Students interested in the challenges of academia, particularly those faced by women and gender minorities, will soon have a chance to hear from successful female professors in philosophy, women’s and gender studies, and political science at a panel on life in academia.

The panel will take place on January 17 from 2:00-3:30 PM in Assiniboia Hall 2-02A and will be hosted by the Underrepresented Genders in Philosophy club (UGP). Professor Jennifer Welchman, Professor Cressida Heyes, and graduate student Samantha Wesch will give an inside look on what life is like for academics, how they got started in their fields, and the challenges they have faced as women in their disciplines.

“Even though our faculty’s pretty good in terms of gender distribution, you won’t necessarily find women interested in the same subjects as you are,” said UGP president and co-founder Susannah Mackenzie-Freeman. “These pressures make it difficult for underrepresented people to view themselves as potentially an academic. I wanted students to be exposed to a potential role model.”

The panel is part of the UGP’s ongoing outreach strategy to host a mix of events exclusive to members and open to non-members. That way, the club intends to continue to foster a safe space for underrepresented people while encouraging alliances and engagement with more privileged people in philosophy and the wider campus community.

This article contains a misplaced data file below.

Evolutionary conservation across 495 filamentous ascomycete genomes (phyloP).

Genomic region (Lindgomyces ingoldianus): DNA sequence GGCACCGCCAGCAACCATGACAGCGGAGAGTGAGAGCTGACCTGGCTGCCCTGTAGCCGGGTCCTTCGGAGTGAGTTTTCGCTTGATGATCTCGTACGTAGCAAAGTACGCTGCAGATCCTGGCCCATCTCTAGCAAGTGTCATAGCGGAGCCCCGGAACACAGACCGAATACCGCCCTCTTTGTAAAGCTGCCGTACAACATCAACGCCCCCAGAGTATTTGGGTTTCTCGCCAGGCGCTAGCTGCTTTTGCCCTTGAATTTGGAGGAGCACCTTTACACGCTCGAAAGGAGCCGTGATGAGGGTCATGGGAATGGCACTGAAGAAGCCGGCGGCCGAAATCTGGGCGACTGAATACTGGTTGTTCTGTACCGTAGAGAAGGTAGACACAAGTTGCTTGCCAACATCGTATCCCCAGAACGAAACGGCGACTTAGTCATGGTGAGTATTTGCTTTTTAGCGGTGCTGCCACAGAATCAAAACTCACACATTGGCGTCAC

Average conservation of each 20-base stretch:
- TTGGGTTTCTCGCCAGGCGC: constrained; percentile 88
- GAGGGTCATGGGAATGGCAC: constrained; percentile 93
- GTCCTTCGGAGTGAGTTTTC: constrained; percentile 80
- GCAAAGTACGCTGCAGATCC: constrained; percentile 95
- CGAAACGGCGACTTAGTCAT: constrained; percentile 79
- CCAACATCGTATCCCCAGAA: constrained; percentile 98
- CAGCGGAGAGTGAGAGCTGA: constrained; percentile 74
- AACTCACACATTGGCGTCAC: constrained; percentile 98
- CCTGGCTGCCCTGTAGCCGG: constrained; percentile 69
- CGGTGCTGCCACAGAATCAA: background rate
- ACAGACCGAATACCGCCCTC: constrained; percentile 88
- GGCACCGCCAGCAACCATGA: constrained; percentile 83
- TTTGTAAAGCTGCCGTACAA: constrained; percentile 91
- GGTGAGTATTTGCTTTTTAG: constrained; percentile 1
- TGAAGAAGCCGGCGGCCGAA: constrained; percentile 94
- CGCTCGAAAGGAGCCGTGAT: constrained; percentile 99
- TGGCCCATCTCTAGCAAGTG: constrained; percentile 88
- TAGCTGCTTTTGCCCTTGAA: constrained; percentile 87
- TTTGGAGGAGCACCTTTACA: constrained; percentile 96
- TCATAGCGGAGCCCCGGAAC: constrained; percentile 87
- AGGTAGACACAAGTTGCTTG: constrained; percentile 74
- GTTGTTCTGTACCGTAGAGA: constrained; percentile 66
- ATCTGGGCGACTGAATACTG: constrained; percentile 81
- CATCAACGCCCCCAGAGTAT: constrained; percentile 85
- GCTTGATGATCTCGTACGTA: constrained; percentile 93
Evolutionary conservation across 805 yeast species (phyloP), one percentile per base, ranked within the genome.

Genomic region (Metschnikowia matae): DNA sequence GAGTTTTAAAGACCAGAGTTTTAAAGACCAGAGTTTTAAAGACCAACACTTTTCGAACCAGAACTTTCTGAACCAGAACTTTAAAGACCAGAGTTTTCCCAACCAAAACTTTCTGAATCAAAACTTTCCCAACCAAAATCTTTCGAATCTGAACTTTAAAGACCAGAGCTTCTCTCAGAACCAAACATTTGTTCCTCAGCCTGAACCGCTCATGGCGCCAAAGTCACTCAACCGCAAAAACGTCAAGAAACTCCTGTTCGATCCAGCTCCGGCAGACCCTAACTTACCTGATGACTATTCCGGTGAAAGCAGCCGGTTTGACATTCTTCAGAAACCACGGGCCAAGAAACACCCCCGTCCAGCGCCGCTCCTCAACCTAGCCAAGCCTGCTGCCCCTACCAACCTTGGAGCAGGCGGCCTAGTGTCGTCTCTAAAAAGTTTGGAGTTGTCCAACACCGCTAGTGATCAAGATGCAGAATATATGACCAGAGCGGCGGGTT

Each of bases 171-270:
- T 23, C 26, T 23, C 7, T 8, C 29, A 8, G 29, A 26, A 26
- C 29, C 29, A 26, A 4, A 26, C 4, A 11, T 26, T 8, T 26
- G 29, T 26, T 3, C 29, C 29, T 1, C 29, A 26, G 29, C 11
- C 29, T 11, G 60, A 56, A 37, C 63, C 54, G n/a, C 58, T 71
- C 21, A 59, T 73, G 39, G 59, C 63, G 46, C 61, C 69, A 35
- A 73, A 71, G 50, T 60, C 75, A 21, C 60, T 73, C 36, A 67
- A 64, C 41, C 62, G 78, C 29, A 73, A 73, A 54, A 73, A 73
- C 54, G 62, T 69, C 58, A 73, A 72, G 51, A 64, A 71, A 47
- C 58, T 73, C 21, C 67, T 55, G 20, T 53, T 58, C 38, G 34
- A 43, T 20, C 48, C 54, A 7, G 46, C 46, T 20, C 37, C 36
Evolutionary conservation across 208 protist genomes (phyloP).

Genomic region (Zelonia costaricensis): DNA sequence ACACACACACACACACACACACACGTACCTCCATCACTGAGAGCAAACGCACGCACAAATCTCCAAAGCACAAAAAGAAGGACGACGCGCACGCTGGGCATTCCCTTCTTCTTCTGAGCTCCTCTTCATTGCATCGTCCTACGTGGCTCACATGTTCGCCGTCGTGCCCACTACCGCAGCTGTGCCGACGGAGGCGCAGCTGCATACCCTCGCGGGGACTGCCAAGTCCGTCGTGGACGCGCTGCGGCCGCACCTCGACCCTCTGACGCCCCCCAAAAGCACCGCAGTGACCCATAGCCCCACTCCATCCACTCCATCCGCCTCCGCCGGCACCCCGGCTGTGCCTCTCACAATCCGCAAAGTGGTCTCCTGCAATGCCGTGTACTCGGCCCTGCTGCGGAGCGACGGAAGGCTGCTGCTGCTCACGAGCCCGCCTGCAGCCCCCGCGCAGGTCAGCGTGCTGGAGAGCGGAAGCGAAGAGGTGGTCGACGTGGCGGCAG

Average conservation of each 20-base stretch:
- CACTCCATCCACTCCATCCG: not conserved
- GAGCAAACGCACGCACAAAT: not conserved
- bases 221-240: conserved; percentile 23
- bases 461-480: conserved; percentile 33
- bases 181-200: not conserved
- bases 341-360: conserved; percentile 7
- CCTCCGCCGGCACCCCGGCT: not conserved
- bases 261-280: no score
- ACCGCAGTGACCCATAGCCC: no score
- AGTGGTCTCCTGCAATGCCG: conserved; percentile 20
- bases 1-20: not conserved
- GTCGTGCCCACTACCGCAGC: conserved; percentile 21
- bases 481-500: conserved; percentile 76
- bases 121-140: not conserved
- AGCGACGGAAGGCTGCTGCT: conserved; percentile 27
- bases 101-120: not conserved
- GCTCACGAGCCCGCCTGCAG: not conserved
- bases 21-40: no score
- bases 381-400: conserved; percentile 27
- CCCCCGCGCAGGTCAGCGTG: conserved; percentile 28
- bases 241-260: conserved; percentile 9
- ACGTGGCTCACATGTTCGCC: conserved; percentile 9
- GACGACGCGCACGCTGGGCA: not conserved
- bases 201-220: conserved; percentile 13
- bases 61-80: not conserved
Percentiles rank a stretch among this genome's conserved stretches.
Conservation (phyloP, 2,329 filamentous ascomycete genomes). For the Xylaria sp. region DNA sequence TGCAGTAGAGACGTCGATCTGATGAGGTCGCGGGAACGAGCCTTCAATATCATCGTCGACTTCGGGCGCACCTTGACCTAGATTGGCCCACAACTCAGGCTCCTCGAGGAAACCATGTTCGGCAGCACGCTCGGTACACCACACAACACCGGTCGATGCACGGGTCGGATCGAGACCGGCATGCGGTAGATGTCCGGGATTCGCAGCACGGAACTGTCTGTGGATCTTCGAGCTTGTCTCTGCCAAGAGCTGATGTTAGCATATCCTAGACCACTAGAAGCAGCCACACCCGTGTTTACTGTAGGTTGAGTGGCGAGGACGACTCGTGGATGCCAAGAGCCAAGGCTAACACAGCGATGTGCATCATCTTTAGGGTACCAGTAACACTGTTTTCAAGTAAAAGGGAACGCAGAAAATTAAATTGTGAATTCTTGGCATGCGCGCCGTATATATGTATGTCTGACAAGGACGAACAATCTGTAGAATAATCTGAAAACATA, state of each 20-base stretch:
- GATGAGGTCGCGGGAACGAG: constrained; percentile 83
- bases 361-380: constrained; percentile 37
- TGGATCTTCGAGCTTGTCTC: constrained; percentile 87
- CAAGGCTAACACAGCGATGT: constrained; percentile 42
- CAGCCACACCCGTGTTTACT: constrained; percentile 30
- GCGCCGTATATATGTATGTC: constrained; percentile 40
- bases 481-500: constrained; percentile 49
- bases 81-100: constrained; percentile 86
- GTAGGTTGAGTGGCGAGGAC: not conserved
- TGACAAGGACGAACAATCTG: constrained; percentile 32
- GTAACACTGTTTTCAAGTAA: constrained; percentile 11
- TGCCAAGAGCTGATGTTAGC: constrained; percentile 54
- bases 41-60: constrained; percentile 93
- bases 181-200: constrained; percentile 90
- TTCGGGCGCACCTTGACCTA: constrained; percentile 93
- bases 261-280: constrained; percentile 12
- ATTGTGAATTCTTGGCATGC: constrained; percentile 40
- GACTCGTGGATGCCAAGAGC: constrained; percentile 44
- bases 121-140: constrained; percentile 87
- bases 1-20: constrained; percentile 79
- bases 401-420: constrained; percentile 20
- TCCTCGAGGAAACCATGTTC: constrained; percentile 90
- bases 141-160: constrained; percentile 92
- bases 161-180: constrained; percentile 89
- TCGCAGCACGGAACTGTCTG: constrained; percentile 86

Mackenzie-Freeman, a fourth-year philosophy honours student, said the club’s purpose is to foster diversity and inclusion for underrepresented groups in philosophy, with regular closed meetings providing a safe space for women, trans, and genderqueer students in the discipline.

“Philosophy’s known for being for straight, white, cisgender males, so I’ve experienced a lot of sexism in the department,” she said. “Some people have told me I’m cute when I’m debating philosophy. And I’m like, ‘I’m literally talking about abortion.’”

The club also aims to include other underrepresented groups in philosophy, such as racial and ethnic minorities and members of the disability community. To that end, the UGP has opened its winter research symposium to all underrepresented people (regardless of gender identity), and has developed an online resource showcasing the accomplishments of philosophers with minority identities in the discipline, such as Asian and Black women philosophers.

“Going into philosophy, you get exposure to a lot of white, male philosophers, and presumably straight ones. That can feel quite alienating, even subconsciously,” Mackenzie-Freeman said. “We want to encourage diversity by looking at examples of (diverse philosophers).”

Mackenzie-Freeman is critical of diversity-related events on campus where privileged people dominate the discourse, citing discomfort when underrepresented people are pressured to speak on behalf of an entire minority group.

“Philosophy is about debate and discussion,” she said. “You can’t really have debate and discussion about why women are underrepresented if only two or 10 or so people in the room are women.”

Mackenzie-Freeman ultimately hopes that the club and events like the panel will help students early in their undergraduate careers find a sense of community.

“Philosophy comes with its challenges for underrepresented people. … When I first got to university, I definitely felt really alone, because campus is so huge and there’s so many people,” she said. “But if it’s what you like, you should definitely stay within philosophy, and get out and meet people who are like you.”

Image courtesy of Becca Tapert
Load More By Jonah Dunch